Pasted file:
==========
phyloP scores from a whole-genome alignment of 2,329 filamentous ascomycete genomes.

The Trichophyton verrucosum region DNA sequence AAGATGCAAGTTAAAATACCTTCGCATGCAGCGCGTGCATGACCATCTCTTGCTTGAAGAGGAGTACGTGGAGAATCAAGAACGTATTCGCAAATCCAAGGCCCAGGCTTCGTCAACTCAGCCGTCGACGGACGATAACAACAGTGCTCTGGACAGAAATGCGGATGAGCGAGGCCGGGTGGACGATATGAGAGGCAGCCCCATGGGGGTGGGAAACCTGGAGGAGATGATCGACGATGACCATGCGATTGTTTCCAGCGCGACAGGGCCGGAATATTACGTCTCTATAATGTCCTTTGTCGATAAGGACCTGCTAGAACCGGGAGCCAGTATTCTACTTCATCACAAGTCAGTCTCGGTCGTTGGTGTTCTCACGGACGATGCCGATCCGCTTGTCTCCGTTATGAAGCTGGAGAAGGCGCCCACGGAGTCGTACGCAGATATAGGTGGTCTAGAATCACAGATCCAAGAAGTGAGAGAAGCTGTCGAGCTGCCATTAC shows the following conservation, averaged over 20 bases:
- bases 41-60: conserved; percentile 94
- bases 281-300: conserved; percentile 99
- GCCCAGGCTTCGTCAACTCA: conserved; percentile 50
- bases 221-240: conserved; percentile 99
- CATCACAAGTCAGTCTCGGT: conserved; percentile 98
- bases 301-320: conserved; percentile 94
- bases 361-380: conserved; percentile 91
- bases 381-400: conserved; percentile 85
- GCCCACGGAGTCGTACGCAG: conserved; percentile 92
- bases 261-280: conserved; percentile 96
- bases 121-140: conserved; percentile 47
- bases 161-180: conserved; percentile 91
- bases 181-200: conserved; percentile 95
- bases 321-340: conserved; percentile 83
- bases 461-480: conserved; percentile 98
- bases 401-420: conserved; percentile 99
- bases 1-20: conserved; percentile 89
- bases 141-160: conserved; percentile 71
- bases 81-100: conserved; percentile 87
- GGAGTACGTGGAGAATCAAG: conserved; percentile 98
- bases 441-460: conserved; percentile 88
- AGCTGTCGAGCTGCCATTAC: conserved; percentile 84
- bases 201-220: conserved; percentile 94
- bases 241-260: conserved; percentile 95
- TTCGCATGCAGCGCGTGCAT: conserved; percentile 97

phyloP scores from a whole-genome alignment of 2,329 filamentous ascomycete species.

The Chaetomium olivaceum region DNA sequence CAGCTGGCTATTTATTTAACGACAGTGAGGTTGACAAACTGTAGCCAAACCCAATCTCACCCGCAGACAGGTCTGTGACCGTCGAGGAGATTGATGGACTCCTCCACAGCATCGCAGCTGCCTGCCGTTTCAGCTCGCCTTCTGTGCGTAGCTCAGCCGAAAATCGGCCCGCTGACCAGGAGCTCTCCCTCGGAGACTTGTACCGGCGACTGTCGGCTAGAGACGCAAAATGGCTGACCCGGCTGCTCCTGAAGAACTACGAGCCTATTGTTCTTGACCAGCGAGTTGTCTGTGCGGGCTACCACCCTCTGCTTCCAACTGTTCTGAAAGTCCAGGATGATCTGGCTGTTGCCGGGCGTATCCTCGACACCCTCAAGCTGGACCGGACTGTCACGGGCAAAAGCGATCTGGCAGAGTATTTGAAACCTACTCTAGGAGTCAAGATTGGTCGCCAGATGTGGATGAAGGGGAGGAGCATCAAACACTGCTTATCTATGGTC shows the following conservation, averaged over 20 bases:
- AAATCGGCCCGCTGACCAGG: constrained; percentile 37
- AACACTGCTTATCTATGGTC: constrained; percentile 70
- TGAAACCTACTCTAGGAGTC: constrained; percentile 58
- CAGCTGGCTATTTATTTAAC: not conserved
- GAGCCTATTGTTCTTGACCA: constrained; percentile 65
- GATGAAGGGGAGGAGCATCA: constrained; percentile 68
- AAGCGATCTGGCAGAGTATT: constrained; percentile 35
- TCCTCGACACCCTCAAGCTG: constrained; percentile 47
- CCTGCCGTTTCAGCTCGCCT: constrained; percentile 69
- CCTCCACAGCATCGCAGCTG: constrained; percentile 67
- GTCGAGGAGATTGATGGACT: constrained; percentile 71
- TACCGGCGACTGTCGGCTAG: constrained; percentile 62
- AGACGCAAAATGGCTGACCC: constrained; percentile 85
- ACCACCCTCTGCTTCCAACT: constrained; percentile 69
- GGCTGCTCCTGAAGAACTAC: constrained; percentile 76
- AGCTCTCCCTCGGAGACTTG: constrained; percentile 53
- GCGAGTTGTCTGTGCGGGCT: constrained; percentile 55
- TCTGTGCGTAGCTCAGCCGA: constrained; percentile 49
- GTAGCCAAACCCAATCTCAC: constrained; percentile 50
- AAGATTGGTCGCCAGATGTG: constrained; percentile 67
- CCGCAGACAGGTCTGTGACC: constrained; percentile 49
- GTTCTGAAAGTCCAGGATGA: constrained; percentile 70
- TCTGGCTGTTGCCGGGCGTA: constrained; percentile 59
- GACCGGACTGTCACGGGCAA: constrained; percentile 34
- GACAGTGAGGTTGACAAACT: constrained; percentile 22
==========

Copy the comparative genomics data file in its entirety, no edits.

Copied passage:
phyloP scores from a whole-genome alignment of 2,329 filamentous ascomycete genomes.

The Trichophyton verrucosum region DNA sequence AAGATGCAAGTTAAAATACCTTCGCATGCAGCGCGTGCATGACCATCTCTTGCTTGAAGAGGAGTACGTGGAGAATCAAGAACGTATTCGCAAATCCAAGGCCCAGGCTTCGTCAACTCAGCCGTCGACGGACGATAACAACAGTGCTCTGGACAGAAATGCGGATGAGCGAGGCCGGGTGGACGATATGAGAGGCAGCCCCATGGGGGTGGGAAACCTGGAGGAGATGATCGACGATGACCATGCGATTGTTTCCAGCGCGACAGGGCCGGAATATTACGTCTCTATAATGTCCTTTGTCGATAAGGACCTGCTAGAACCGGGAGCCAGTATTCTACTTCATCACAAGTCAGTCTCGGTCGTTGGTGTTCTCACGGACGATGCCGATCCGCTTGTCTCCGTTATGAAGCTGGAGAAGGCGCCCACGGAGTCGTACGCAGATATAGGTGGTCTAGAATCACAGATCCAAGAAGTGAGAGAAGCTGTCGAGCTGCCATTAC shows the following conservation, averaged over 20 bases:
- bases 41-60: conserved; percentile 94
- bases 281-300: conserved; percentile 99
- GCCCAGGCTTCGTCAACTCA: conserved; percentile 50
- bases 221-240: conserved; percentile 99
- CATCACAAGTCAGTCTCGGT: conserved; percentile 98
- bases 301-320: conserved; percentile 94
- bases 361-380: conserved; percentile 91
- bases 381-400: conserved; percentile 85
- GCCCACGGAGTCGTACGCAG: conserved; percentile 92
- bases 261-280: conserved; percentile 96
- bases 121-140: conserved; percentile 47
- bases 161-180: conserved; percentile 91
- bases 181-200: conserved; percentile 95
- bases 321-340: conserved; percentile 83
- bases 461-480: conserved; percentile 98
- bases 401-420: conserved; percentile 99
- bases 1-20: conserved; percentile 89
- bases 141-160: conserved; percentile 71
- bases 81-100: conserved; percentile 87
- GGAGTACGTGGAGAATCAAG: conserved; percentile 98
- bases 441-460: conserved; percentile 88
- AGCTGTCGAGCTGCCATTAC: conserved; percentile 84
- bases 201-220: conserved; percentile 94
- bases 241-260: conserved; percentile 95
- TTCGCATGCAGCGCGTGCAT: conserved; percentile 97

phyloP scores from a whole-genome alignment of 2,329 filamentous ascomycete species.

The Chaetomium olivaceum region DNA sequence CAGCTGGCTATTTATTTAACGACAGTGAGGTTGACAAACTGTAGCCAAACCCAATCTCACCCGCAGACAGGTCTGTGACCGTCGAGGAGATTGATGGACTCCTCCACAGCATCGCAGCTGCCTGCCGTTTCAGCTCGCCTTCTGTGCGTAGCTCAGCCGAAAATCGGCCCGCTGACCAGGAGCTCTCCCTCGGAGACTTGTACCGGCGACTGTCGGCTAGAGACGCAAAATGGCTGACCCGGCTGCTCCTGAAGAACTACGAGCCTATTGTTCTTGACCAGCGAGTTGTCTGTGCGGGCTACCACCCTCTGCTTCCAACTGTTCTGAAAGTCCAGGATGATCTGGCTGTTGCCGGGCGTATCCTCGACACCCTCAAGCTGGACCGGACTGTCACGGGCAAAAGCGATCTGGCAGAGTATTTGAAACCTACTCTAGGAGTCAAGATTGGTCGCCAGATGTGGATGAAGGGGAGGAGCATCAAACACTGCTTATCTATGGTC shows the following conservation, averaged over 20 bases:
- AAATCGGCCCGCTGACCAGG: constrained; percentile 37
- AACACTGCTTATCTATGGTC: constrained; percentile 70
- TGAAACCTACTCTAGGAGTC: constrained; percentile 58
- CAGCTGGCTATTTATTTAAC: not conserved
- GAGCCTATTGTTCTTGACCA: constrained; percentile 65
- GATGAAGGGGAGGAGCATCA: constrained; percentile 68
- AAGCGATCTGGCAGAGTATT: constrained; percentile 35
- TCCTCGACACCCTCAAGCTG: constrained; percentile 47
- CCTGCCGTTTCAGCTCGCCT: constrained; percentile 69
- CCTCCACAGCATCGCAGCTG: constrained; percentile 67
- GTCGAGGAGATTGATGGACT: constrained; percentile 71
- TACCGGCGACTGTCGGCTAG: constrained; percentile 62
- AGACGCAAAATGGCTGACCC: constrained; percentile 85
- ACCACCCTCTGCTTCCAACT: constrained; percentile 69
- GGCTGCTCCTGAAGAACTAC: constrained; percentile 76
- AGCTCTCCCTCGGAGACTTG: constrained; percentile 53
- GCGAGTTGTCTGTGCGGGCT: constrained; percentile 55
- TCTGTGCGTAGCTCAGCCGA: constrained; percentile 49
- GTAGCCAAACCCAATCTCAC: constrained; percentile 50
- AAGATTGGTCGCCAGATGTG: constrained; percentile 67
- CCGCAGACAGGTCTGTGACC: constrained; percentile 49
- GTTCTGAAAGTCCAGGATGA: constrained; percentile 70
- TCTGGCTGTTGCCGGGCGTA: constrained; percentile 59
- GACCGGACTGTCACGGGCAA: constrained; percentile 34
- GACAGTGAGGTTGACAAACT: constrained; percentile 22